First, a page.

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Prospectors and Developers Association
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A new geological map of the Abitibi Subprovince

By Jean Goutier and Mario Melançon

Next March, at the annual convention of the Prospectors & Developers Association of Canada (PDAC 2007), in Toronto, a preview version of the new geological map of the Abitibi Subprovince will be unveiled. This geological region, one of the most prolific in the world in terms of gold, copper, zinc and silver production, is the largest Archean volcanosedimentary belt in the world (~2.7 billion years). The new map will therefore highlight new exploration sectors, mainly for copper, zinc, gold and silver.

This new version of the geological map of the Abitibi Subprovince substantially updates previous editions by the MER-OGS (1984) and Hocq (1990). The most significant changes are in the northern portion of the Abitibi Subprovince. They include:

  • identification of an old volcanic sequence dated at 2791 Ma (in the past, the oldest known rocks were 2730 Ma in age);
  • recognition of nine episodes of volcanism and two episodes of sedimentation;
  • better distinction between types of plutons; and
  • extension of the alkaline volcanics of the Chapais-Chibougamau area to the west.

New dating of volcanics containing lenses of massive sulphides (Cu-Zn-Ag-Au) highlights the presence of new episodes of polymetallic mineralization, such as at 2736 Ma (Gémini-Turgeon), 2721 Ma (Estrades), 2718 Ma (Gonzague-Langlois) and 2706 Ma (Abcourt) as opposed to classical episodes, at 2730-2725 Ma (Normétal-Joutel-Selbaie-Matagami) and 2701-2697 Ma (Horne, LaRonde). Some areas also display geological characteristics (lithology and age) analogous to those of the rock hosting the giant Kidd Creek Cu-Zn-Ag deposit in Ontario.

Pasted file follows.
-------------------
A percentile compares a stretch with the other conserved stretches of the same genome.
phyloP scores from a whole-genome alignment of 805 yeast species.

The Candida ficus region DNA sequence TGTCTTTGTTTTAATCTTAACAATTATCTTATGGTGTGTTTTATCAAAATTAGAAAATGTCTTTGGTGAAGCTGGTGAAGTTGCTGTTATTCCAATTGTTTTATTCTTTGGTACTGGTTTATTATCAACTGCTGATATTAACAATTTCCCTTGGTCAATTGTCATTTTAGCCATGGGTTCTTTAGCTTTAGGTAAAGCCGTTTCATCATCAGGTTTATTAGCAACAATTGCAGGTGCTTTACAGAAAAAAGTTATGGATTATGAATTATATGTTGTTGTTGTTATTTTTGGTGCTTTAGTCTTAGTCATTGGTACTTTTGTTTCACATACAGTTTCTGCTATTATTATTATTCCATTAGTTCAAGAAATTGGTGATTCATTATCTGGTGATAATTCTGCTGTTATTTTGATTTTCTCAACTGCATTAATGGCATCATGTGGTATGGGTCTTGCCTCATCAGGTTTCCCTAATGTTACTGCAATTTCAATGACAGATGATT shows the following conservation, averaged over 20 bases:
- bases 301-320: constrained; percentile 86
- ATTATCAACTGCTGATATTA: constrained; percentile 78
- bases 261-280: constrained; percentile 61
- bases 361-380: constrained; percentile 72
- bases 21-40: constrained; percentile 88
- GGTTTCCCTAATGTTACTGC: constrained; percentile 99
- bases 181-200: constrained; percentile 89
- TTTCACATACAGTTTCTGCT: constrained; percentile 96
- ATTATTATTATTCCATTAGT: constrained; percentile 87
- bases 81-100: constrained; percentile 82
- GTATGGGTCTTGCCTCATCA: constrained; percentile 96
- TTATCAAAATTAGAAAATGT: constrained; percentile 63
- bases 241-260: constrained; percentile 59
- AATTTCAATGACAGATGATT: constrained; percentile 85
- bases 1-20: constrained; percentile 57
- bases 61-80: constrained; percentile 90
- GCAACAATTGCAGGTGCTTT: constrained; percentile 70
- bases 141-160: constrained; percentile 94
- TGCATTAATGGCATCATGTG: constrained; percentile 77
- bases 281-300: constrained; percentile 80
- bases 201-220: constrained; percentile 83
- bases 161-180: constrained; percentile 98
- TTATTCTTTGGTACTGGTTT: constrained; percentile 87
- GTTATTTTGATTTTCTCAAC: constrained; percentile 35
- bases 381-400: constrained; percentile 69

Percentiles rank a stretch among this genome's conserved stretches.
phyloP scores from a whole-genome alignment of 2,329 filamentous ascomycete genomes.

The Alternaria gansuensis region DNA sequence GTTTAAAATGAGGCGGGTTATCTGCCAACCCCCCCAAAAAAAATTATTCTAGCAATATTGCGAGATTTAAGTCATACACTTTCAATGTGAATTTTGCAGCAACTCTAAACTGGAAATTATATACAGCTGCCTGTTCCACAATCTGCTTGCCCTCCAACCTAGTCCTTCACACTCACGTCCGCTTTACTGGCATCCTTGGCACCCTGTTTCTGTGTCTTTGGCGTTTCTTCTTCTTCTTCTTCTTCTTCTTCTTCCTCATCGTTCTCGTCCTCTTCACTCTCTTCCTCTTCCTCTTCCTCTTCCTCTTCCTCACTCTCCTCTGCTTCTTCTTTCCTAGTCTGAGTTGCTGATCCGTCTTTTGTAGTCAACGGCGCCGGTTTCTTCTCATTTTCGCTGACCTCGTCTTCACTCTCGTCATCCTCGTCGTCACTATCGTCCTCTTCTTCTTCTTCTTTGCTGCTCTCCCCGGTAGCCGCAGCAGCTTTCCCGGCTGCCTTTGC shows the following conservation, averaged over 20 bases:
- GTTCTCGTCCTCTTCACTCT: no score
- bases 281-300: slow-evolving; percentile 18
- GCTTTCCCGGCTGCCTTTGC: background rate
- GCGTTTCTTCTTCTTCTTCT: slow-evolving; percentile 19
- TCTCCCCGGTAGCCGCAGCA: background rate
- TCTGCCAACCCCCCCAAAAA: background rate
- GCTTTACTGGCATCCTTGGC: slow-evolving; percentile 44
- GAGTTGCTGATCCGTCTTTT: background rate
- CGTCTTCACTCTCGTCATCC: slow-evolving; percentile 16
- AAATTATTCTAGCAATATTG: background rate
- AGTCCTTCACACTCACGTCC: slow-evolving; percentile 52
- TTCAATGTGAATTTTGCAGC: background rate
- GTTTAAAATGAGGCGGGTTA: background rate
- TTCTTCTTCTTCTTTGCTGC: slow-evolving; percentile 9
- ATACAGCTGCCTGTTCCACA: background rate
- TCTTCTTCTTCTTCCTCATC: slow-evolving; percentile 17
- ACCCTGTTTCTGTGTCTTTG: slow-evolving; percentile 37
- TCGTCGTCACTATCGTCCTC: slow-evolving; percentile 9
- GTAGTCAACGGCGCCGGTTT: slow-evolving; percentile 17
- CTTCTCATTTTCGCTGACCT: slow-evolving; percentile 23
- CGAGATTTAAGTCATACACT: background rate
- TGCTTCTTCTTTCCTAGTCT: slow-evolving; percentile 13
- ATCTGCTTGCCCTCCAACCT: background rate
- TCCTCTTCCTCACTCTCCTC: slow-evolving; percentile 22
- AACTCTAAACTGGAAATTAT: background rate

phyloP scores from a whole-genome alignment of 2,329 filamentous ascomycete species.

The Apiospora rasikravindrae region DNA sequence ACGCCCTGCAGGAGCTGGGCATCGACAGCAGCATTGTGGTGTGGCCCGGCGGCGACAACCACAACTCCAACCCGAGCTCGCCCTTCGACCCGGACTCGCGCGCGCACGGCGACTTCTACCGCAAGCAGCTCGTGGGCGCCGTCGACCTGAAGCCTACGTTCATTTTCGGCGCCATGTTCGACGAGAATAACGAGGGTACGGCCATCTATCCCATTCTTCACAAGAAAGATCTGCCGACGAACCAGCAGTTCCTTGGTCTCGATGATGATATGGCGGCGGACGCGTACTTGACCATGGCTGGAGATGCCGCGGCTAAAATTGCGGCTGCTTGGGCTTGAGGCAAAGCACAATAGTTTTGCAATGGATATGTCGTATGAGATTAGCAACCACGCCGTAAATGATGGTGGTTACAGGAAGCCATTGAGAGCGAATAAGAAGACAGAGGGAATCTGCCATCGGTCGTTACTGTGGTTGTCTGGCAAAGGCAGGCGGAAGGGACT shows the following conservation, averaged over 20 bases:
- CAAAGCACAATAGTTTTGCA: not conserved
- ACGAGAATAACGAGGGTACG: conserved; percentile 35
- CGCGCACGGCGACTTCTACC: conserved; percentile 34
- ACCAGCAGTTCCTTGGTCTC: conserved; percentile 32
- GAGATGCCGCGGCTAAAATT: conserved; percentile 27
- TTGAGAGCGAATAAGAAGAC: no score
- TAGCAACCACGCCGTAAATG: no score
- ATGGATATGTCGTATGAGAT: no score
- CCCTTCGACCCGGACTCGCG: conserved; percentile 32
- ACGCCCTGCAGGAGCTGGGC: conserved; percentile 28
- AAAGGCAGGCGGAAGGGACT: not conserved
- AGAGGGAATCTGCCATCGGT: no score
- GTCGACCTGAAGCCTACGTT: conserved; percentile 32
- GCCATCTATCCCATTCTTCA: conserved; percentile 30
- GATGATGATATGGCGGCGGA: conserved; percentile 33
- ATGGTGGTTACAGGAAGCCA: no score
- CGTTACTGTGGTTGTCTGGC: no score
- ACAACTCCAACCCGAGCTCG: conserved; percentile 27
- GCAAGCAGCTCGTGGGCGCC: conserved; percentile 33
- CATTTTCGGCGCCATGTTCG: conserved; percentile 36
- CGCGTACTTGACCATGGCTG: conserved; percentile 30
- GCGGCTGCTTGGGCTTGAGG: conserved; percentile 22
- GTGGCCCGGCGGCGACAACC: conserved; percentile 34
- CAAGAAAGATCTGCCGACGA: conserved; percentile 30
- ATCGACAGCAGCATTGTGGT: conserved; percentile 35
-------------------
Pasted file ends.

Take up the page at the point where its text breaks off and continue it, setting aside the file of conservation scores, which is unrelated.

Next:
Other dating shows that the episode of alkaline volcanism and deposition of alluvial-fluvial sediments in the northern portion (Haüy and Waswanipi formations) is not as old as expected (~2690 Ma rather than 2715-2705 Ma). These rocks are therefore close in age to the Timiskaming-type sedimentary and volcanic rocks in the southern portion of the Abitibi Subprovince that are associated with major structures and many gold deposits (e.g. Kirkland Lake area in Ontario ). Accordingly, in the north, the shearing bordering these rock types represents corridors prospective for the discovery of new gold deposits.

The synthesis map emphasizes regional correlations, new U-Pb dating and geology issuing from recent work by Géologie Québec, which is available in SIGÉOM. It features a legend showing the temporal correlations between the volcanic, plutonic and sedimentary units. This version will be used as a base for a small-scale georeferenced map.

For details about new dating in the Abitibi Subprovince, please see the following documents: RP-2005-01, RP-2005-02, RP 2006-04.